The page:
I feel challenged and rewarded every day. The treatment for eating disorders is very complicated, the symptoms are enduring and recovery involves many resources, lots of time, support from family and friends, multiple treatment options and often adjustments in the treatments, support and treatment for many interfering medical risks and complications and relapse is common. The complicated nature of this illness is also what draws me to working with this population. Having support, empathy, pragmatism, understanding, harm reduction, knowledge and focused education and treatment for eating disorders in an integrated and holistic nature helps individuals find the road to recovering along with fostering and accepting their own self compassion and accepting their body.
4. What are you proud of during your time at CMHA?
There is a lot that I am proud of during my time at CMHA. I am proud to have been the first NP hired both provincially and locally to an Eating Disorders Program. The first year that I worked in this program I knew very little about eating disorders but was able to apply my broad knowledge base and learn from my team and clients to develop the role of the NP and integrate the medical practice into an area where there was a definite need. Now I do not think we could manage without this level of expertise. I am proud to be acknowledged as an expert in the eating disorders field and have had the opportunity to provide education to other NPs, physicians, medical residents and health care providers.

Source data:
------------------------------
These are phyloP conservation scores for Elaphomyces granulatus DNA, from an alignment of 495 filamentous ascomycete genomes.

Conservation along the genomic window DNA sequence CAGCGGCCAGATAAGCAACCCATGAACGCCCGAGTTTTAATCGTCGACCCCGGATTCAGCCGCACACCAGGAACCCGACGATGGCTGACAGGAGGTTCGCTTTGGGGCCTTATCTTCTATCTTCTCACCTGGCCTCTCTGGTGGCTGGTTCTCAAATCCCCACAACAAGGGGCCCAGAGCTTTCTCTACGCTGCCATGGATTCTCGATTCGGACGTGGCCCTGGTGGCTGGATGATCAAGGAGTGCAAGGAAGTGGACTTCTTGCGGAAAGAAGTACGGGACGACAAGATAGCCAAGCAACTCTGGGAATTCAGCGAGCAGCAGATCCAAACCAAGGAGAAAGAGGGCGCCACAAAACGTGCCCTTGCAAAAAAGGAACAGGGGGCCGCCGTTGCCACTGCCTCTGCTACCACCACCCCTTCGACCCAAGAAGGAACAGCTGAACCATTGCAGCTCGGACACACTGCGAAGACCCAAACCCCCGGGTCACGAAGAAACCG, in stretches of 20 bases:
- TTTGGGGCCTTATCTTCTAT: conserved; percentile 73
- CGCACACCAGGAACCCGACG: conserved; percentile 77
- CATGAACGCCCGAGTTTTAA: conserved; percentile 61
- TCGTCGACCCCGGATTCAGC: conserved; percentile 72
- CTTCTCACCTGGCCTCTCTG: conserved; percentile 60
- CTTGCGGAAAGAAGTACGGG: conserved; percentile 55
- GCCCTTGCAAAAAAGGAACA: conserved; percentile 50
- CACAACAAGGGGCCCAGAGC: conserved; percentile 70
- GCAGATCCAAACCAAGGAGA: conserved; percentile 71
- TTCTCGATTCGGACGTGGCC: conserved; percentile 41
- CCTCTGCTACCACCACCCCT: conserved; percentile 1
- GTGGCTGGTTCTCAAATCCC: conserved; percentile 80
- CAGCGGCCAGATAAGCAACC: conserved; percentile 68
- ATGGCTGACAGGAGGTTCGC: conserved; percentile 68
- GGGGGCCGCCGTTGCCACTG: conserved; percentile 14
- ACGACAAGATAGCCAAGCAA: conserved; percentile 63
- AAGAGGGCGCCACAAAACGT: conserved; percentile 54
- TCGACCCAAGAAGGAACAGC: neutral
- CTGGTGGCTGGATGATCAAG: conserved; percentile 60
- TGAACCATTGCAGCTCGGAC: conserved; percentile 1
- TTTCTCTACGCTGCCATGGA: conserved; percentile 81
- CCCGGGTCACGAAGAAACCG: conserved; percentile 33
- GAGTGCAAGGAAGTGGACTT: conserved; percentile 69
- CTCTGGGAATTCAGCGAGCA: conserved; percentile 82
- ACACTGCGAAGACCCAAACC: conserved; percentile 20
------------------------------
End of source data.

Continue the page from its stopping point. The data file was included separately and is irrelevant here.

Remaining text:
I have presented at numerous provincial eating disorder conferences and continue to be sought out for my recommendations and opinions by other health care providers and eating disorder clinicians. I am so proud when I hear our eating disorder recovery speakers reflect on the value of NP support in their journey to recovery.
I am proud that I can spend time and listen to our people telling their own unique stories and validating their resiliency in their journey to recovery. I am proud that I have had opportunities to mentor other nurse and NP students to eating disorders and other NPs that have and are working on our team as well as part of the Provincial Network of NPs working in eating disorders.
I am also proud to be part of past research in Family Based Therapy and current research on Canadian practice guidelines for the treatment of children and adolescents with eating disorders, focused on psychotherapeutic and psychopharmacological treatments hoping to be published this year. I am proud to be part of an organization that supports many of our vulnerable in our community as well as increasing access to mental health care and support. I have had the opportunity to sit on a number of agency committees over the years that I have been here. I also am part of the provincial committee representing our LHIN and our program.
I am sure there are other things… but, finally I am proud to be a Nurse Practitioner and work with a population of individuals that are often misunderstood, that suffer in silence, that are all genders, sexual orientations, abilities, ages, socio economic classes, races and ethnic backgrounds. Eating disorders is an epidemic that remains one of the most common, dangerous and least understood illnesses.